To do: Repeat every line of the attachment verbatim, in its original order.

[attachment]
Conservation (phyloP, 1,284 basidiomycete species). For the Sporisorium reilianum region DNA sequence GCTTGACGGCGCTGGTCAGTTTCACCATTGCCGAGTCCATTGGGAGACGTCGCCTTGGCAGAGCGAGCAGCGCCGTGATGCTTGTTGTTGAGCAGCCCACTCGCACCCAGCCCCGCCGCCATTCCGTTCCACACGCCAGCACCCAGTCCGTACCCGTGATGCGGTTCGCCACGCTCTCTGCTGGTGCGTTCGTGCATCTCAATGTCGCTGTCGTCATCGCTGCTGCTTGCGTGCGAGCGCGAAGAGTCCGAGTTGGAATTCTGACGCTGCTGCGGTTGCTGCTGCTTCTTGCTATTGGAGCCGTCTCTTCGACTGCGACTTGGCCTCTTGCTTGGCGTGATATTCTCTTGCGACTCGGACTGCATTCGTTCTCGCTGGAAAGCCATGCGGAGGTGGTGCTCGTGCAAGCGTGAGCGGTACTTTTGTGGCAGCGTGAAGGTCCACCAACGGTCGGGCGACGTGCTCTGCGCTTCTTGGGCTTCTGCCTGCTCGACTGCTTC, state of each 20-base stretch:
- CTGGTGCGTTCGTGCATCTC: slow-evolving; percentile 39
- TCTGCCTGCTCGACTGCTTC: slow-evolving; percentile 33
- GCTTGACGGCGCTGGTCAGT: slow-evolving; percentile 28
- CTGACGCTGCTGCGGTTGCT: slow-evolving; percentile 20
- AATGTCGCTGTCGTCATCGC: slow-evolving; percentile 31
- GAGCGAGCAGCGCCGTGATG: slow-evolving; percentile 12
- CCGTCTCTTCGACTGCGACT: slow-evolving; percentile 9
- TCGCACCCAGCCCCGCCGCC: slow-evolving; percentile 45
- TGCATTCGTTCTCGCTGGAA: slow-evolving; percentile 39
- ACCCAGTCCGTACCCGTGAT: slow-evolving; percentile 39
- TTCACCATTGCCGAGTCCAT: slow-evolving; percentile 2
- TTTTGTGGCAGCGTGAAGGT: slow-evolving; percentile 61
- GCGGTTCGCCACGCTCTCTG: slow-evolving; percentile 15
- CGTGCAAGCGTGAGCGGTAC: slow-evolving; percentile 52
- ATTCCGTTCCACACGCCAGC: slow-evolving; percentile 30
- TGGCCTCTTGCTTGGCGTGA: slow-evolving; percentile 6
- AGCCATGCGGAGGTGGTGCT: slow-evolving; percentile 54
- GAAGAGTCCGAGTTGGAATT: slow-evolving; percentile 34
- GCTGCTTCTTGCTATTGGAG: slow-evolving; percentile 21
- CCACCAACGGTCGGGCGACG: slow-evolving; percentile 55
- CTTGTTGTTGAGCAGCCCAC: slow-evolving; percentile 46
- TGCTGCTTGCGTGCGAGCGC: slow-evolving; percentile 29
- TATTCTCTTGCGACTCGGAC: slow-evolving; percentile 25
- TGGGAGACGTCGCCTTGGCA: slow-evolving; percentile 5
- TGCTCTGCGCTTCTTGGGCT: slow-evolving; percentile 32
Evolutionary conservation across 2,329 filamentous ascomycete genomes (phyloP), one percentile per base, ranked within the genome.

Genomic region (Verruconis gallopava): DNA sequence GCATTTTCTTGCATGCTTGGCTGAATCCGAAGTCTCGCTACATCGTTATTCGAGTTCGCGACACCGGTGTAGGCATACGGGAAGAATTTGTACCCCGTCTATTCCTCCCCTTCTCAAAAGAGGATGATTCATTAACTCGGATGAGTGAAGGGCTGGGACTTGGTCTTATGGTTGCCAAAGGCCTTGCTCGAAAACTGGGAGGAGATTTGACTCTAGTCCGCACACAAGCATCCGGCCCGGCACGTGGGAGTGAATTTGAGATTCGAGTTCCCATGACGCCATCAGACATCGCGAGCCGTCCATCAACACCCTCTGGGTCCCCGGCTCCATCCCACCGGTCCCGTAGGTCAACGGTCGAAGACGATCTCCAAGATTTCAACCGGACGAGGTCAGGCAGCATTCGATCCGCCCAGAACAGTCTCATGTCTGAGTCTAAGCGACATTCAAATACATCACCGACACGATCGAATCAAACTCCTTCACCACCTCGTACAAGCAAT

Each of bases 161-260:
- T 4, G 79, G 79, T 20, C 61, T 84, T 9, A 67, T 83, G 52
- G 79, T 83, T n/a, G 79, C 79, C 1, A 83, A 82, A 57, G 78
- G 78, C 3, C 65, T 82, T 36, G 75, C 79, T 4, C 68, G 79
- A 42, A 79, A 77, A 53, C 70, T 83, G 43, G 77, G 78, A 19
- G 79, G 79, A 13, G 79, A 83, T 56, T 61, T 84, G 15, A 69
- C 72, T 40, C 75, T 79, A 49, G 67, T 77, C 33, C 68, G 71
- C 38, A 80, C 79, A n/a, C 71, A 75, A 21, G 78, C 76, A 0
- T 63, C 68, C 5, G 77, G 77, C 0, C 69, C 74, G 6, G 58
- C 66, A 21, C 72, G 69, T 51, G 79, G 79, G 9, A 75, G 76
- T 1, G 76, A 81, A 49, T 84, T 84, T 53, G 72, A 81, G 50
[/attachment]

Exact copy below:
Conservation (phyloP, 1,284 basidiomycete species). For the Sporisorium reilianum region DNA sequence GCTTGACGGCGCTGGTCAGTTTCACCATTGCCGAGTCCATTGGGAGACGTCGCCTTGGCAGAGCGAGCAGCGCCGTGATGCTTGTTGTTGAGCAGCCCACTCGCACCCAGCCCCGCCGCCATTCCGTTCCACACGCCAGCACCCAGTCCGTACCCGTGATGCGGTTCGCCACGCTCTCTGCTGGTGCGTTCGTGCATCTCAATGTCGCTGTCGTCATCGCTGCTGCTTGCGTGCGAGCGCGAAGAGTCCGAGTTGGAATTCTGACGCTGCTGCGGTTGCTGCTGCTTCTTGCTATTGGAGCCGTCTCTTCGACTGCGACTTGGCCTCTTGCTTGGCGTGATATTCTCTTGCGACTCGGACTGCATTCGTTCTCGCTGGAAAGCCATGCGGAGGTGGTGCTCGTGCAAGCGTGAGCGGTACTTTTGTGGCAGCGTGAAGGTCCACCAACGGTCGGGCGACGTGCTCTGCGCTTCTTGGGCTTCTGCCTGCTCGACTGCTTC, state of each 20-base stretch:
- CTGGTGCGTTCGTGCATCTC: slow-evolving; percentile 39
- TCTGCCTGCTCGACTGCTTC: slow-evolving; percentile 33
- GCTTGACGGCGCTGGTCAGT: slow-evolving; percentile 28
- CTGACGCTGCTGCGGTTGCT: slow-evolving; percentile 20
- AATGTCGCTGTCGTCATCGC: slow-evolving; percentile 31
- GAGCGAGCAGCGCCGTGATG: slow-evolving; percentile 12
- CCGTCTCTTCGACTGCGACT: slow-evolving; percentile 9
- TCGCACCCAGCCCCGCCGCC: slow-evolving; percentile 45
- TGCATTCGTTCTCGCTGGAA: slow-evolving; percentile 39
- ACCCAGTCCGTACCCGTGAT: slow-evolving; percentile 39
- TTCACCATTGCCGAGTCCAT: slow-evolving; percentile 2
- TTTTGTGGCAGCGTGAAGGT: slow-evolving; percentile 61
- GCGGTTCGCCACGCTCTCTG: slow-evolving; percentile 15
- CGTGCAAGCGTGAGCGGTAC: slow-evolving; percentile 52
- ATTCCGTTCCACACGCCAGC: slow-evolving; percentile 30
- TGGCCTCTTGCTTGGCGTGA: slow-evolving; percentile 6
- AGCCATGCGGAGGTGGTGCT: slow-evolving; percentile 54
- GAAGAGTCCGAGTTGGAATT: slow-evolving; percentile 34
- GCTGCTTCTTGCTATTGGAG: slow-evolving; percentile 21
- CCACCAACGGTCGGGCGACG: slow-evolving; percentile 55
- CTTGTTGTTGAGCAGCCCAC: slow-evolving; percentile 46
- TGCTGCTTGCGTGCGAGCGC: slow-evolving; percentile 29
- TATTCTCTTGCGACTCGGAC: slow-evolving; percentile 25
- TGGGAGACGTCGCCTTGGCA: slow-evolving; percentile 5
- TGCTCTGCGCTTCTTGGGCT: slow-evolving; percentile 32
Evolutionary conservation across 2,329 filamentous ascomycete genomes (phyloP), one percentile per base, ranked within the genome.

Genomic region (Verruconis gallopava): DNA sequence GCATTTTCTTGCATGCTTGGCTGAATCCGAAGTCTCGCTACATCGTTATTCGAGTTCGCGACACCGGTGTAGGCATACGGGAAGAATTTGTACCCCGTCTATTCCTCCCCTTCTCAAAAGAGGATGATTCATTAACTCGGATGAGTGAAGGGCTGGGACTTGGTCTTATGGTTGCCAAAGGCCTTGCTCGAAAACTGGGAGGAGATTTGACTCTAGTCCGCACACAAGCATCCGGCCCGGCACGTGGGAGTGAATTTGAGATTCGAGTTCCCATGACGCCATCAGACATCGCGAGCCGTCCATCAACACCCTCTGGGTCCCCGGCTCCATCCCACCGGTCCCGTAGGTCAACGGTCGAAGACGATCTCCAAGATTTCAACCGGACGAGGTCAGGCAGCATTCGATCCGCCCAGAACAGTCTCATGTCTGAGTCTAAGCGACATTCAAATACATCACCGACACGATCGAATCAAACTCCTTCACCACCTCGTACAAGCAAT

Each of bases 161-260:
- T 4, G 79, G 79, T 20, C 61, T 84, T 9, A 67, T 83, G 52
- G 79, T 83, T n/a, G 79, C 79, C 1, A 83, A 82, A 57, G 78
- G 78, C 3, C 65, T 82, T 36, G 75, C 79, T 4, C 68, G 79
- A 42, A 79, A 77, A 53, C 70, T 83, G 43, G 77, G 78, A 19
- G 79, G 79, A 13, G 79, A 83, T 56, T 61, T 84, G 15, A 69
- C 72, T 40, C 75, T 79, A 49, G 67, T 77, C 33, C 68, G 71
- C 38, A 80, C 79, A n/a, C 71, A 75, A 21, G 78, C 76, A 0
- T 63, C 68, C 5, G 77, G 77, C 0, C 69, C 74, G 6, G 58
- C 66, A 21, C 72, G 69, T 51, G 79, G 79, G 9, A 75, G 76
- T 1, G 76, A 81, A 49, T 84, T 84, T 53, G 72, A 81, G 50